RPT1 (Part 3) Ferenc Jozef Barracks – A View of Advanced Squad Leader Scenarios

Turn 2 Hungarian - PFPh

Turn 2 Hungarian – PFPh

We are back on RPT1 Ferenc Jozef Barracks.  Just so everyone remembers, the Romanian 9th Cavalry were the attackers and the Hungarian 1st Tank Division were the defenders.  This engagement was part of the horrendous 100 day siege of Budapest.  The Hungarians were fighting along Nazi Germany and the Romanians were Russian allies.  The goal of the scenario is for the Romanians to capture the barracks (marked with a yellow “V” by Don) seen on the top left of the map within a 5 turn (10 mins in real world) time frame .

Turn 2 Hungarian

The above was what it looked like at the start of the Hungarian Turn 2.  The Hungarians started moving back towards the barracks while keeping their guns pointed to areas where their Romanians pursuers would need to cross.

Turn 2 Hungarian DFPh

Turn 2 Hungarian DFPh

The Romanian 9-2 squad leader hiding all along together with a squad and a shiny new medium machine gun (in the middle on the bottom, circled in orange) decided it was the best time to come out of concealment and open fire at the Hungarians who came into sight.  Unfortunately the MMG went the way of the flamethrower and clonked out on the first volley!  Apart from making a mental note to launch a complaint against the armoury after the engagement there wasn’t a lot he could do.  The other chaps in the building to the bottom right heard the ruckus and joined in as well but they then realised they no longer had line of sight.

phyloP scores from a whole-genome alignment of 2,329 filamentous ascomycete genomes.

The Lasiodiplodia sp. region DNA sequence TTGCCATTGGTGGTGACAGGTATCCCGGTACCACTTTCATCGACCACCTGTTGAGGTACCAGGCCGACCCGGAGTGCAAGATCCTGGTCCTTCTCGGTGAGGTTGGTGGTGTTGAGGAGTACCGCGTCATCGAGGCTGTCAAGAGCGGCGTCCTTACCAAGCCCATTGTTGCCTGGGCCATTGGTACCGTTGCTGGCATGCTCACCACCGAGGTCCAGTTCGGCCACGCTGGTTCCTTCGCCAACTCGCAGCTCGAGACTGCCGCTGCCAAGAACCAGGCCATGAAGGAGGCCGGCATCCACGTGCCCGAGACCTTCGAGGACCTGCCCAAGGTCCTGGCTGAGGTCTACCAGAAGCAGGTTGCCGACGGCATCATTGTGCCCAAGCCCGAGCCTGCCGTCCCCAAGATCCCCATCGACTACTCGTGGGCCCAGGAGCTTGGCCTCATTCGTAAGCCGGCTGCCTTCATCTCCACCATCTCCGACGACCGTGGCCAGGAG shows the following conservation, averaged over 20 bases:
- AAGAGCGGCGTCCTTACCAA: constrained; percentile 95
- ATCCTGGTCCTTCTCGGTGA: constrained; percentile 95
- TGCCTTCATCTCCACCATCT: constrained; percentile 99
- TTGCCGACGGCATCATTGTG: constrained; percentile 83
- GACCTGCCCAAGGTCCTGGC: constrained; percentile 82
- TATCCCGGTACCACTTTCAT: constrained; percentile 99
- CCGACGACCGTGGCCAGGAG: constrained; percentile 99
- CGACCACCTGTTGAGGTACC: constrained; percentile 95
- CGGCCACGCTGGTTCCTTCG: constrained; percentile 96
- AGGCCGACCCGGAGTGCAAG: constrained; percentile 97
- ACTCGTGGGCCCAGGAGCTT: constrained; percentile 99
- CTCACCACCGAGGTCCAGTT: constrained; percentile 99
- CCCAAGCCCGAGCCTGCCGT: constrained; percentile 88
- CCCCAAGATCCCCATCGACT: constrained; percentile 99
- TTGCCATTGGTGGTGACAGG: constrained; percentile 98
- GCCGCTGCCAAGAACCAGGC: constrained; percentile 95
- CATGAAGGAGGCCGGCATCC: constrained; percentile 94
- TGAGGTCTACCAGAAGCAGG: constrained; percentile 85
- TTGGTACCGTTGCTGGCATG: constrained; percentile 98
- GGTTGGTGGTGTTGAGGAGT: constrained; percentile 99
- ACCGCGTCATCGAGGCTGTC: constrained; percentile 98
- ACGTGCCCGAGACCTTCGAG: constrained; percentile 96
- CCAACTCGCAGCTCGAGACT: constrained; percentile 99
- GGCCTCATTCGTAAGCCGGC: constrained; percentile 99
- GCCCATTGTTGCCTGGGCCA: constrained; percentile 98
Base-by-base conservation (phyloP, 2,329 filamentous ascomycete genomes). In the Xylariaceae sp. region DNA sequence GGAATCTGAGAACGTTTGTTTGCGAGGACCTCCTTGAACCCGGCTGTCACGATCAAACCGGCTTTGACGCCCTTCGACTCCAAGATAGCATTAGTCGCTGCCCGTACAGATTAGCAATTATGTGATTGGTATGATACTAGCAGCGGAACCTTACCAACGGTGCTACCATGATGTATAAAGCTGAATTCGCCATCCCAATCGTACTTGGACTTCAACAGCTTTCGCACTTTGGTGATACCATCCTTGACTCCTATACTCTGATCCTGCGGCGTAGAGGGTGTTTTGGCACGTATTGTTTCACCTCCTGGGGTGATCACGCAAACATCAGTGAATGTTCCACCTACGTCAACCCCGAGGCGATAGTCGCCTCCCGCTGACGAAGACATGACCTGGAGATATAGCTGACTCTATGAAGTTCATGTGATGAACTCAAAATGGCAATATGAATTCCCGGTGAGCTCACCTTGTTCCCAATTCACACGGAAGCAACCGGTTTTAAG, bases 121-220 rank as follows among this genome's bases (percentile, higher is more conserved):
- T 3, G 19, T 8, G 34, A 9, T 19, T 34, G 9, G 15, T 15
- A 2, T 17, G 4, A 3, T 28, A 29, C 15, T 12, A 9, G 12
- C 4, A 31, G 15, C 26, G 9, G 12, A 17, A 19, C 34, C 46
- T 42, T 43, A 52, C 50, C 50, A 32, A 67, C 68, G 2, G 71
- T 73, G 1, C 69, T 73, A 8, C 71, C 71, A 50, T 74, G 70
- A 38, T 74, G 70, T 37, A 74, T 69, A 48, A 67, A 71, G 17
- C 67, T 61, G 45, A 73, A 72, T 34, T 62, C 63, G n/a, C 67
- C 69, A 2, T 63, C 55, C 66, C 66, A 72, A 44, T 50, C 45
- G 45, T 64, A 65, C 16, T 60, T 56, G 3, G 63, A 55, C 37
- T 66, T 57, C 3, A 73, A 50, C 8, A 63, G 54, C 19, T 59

The Hungarian defenders did a beautiful job slipping away towards the barracks whilst staying in concealment.  (Note to self : watch & learn)